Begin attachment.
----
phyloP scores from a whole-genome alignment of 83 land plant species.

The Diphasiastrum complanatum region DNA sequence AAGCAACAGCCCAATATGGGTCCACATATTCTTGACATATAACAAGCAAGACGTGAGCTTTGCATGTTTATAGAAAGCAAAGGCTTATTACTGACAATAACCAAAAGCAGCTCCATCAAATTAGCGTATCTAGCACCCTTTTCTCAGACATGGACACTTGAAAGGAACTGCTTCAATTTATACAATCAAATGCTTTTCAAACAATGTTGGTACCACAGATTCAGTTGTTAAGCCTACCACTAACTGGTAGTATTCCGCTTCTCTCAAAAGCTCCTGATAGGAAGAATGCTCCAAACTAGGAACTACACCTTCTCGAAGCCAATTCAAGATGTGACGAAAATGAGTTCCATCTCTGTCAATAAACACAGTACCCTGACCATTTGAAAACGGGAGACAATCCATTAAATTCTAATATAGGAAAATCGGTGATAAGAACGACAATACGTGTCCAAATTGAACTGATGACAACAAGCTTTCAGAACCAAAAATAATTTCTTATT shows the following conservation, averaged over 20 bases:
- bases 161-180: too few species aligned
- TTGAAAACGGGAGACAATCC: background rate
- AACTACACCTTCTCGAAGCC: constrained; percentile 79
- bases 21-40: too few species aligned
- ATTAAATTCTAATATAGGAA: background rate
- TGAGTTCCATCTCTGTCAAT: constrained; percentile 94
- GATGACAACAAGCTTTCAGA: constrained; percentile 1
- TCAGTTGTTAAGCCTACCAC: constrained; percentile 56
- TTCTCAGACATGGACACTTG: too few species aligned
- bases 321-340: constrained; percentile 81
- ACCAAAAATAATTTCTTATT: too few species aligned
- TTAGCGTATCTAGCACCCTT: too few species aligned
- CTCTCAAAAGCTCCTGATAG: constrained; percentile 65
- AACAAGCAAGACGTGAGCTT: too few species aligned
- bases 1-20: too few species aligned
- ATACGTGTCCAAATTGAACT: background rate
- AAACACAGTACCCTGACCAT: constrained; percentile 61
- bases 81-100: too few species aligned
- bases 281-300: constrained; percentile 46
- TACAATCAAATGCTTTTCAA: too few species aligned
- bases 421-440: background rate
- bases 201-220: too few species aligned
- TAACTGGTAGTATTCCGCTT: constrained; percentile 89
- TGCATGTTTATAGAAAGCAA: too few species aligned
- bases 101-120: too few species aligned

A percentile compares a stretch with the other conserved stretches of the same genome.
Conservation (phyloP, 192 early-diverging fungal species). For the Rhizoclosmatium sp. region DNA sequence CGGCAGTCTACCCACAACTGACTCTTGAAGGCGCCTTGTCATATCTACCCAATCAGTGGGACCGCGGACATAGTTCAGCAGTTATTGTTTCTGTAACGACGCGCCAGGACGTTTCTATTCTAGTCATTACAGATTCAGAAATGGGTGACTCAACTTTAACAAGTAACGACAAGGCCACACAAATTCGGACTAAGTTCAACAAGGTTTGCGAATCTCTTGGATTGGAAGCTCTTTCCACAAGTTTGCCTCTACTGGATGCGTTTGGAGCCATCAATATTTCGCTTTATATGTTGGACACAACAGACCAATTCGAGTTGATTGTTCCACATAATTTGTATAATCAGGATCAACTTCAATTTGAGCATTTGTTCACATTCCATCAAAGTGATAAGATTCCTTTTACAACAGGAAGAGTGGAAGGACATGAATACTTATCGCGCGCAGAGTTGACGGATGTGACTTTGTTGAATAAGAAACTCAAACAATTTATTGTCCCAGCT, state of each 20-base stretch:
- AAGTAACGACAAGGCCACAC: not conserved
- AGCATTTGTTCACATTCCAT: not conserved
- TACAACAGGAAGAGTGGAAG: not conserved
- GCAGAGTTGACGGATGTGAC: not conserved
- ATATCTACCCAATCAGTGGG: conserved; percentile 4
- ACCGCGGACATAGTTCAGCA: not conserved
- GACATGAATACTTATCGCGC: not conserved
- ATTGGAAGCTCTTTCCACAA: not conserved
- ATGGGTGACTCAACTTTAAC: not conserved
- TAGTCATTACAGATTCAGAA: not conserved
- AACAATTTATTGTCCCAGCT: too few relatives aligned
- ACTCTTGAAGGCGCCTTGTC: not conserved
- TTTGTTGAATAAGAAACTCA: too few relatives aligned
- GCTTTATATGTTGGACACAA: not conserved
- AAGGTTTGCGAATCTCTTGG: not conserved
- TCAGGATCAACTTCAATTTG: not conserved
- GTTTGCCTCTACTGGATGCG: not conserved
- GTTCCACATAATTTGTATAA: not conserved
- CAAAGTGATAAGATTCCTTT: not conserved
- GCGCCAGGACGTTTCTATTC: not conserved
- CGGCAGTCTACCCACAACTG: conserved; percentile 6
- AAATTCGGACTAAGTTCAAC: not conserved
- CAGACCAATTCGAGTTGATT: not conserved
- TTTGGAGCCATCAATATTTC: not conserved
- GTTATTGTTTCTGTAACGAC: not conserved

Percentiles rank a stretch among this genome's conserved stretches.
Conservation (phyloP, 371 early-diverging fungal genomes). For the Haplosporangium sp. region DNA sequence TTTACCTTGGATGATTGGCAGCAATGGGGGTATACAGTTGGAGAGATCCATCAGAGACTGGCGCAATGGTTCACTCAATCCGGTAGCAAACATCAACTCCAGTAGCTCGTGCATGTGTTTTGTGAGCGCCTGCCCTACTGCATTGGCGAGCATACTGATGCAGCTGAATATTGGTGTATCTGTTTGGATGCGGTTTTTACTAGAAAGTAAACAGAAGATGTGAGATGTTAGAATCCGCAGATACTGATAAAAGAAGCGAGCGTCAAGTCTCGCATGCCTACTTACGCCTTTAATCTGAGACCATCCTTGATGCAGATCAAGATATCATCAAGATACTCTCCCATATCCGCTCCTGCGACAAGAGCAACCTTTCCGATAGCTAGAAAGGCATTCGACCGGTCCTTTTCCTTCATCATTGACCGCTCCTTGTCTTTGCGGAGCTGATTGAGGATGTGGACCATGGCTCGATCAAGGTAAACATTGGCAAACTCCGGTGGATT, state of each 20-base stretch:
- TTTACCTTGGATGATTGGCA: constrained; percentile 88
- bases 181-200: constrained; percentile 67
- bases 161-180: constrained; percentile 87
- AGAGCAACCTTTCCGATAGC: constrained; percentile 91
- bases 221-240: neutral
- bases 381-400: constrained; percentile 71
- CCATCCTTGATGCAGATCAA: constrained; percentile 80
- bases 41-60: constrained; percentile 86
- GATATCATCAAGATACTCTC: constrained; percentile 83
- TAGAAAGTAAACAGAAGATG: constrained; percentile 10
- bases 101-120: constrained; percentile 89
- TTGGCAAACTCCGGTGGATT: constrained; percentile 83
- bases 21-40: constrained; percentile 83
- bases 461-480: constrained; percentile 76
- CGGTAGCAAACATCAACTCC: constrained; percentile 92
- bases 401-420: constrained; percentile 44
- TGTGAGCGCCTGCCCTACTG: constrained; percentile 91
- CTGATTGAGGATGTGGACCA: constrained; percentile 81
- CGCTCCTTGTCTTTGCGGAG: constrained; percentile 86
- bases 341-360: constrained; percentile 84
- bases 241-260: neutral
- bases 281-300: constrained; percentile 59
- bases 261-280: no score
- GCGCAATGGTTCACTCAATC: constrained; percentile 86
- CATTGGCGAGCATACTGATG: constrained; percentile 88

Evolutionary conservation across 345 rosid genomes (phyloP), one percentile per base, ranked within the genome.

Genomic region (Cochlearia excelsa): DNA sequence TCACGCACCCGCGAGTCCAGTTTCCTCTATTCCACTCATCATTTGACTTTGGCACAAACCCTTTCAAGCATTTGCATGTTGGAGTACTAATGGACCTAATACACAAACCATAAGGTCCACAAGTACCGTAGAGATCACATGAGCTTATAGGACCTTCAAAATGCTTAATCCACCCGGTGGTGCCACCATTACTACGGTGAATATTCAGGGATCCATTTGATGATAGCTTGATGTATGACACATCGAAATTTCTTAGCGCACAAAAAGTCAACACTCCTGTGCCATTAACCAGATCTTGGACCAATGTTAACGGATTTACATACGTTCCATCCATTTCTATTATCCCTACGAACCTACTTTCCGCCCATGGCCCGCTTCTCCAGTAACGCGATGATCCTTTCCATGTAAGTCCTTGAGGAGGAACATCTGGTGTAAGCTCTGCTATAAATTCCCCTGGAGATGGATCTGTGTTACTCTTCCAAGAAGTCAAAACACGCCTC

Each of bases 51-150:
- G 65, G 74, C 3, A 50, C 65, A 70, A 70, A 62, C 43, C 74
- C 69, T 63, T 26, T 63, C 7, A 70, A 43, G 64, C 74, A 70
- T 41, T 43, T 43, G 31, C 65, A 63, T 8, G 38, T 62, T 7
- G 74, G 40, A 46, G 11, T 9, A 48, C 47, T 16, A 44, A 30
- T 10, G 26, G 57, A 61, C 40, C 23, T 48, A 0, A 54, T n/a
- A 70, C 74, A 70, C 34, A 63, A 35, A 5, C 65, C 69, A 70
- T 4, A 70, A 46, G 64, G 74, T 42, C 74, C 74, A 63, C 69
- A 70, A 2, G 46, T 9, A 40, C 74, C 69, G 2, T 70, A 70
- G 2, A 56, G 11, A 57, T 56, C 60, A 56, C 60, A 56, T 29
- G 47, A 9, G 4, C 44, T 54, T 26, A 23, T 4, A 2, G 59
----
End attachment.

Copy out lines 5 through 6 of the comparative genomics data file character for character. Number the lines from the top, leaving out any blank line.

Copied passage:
- AACTACACCTTCTCGAAGCC: constrained; percentile 79
- bases 21-40: too few species aligned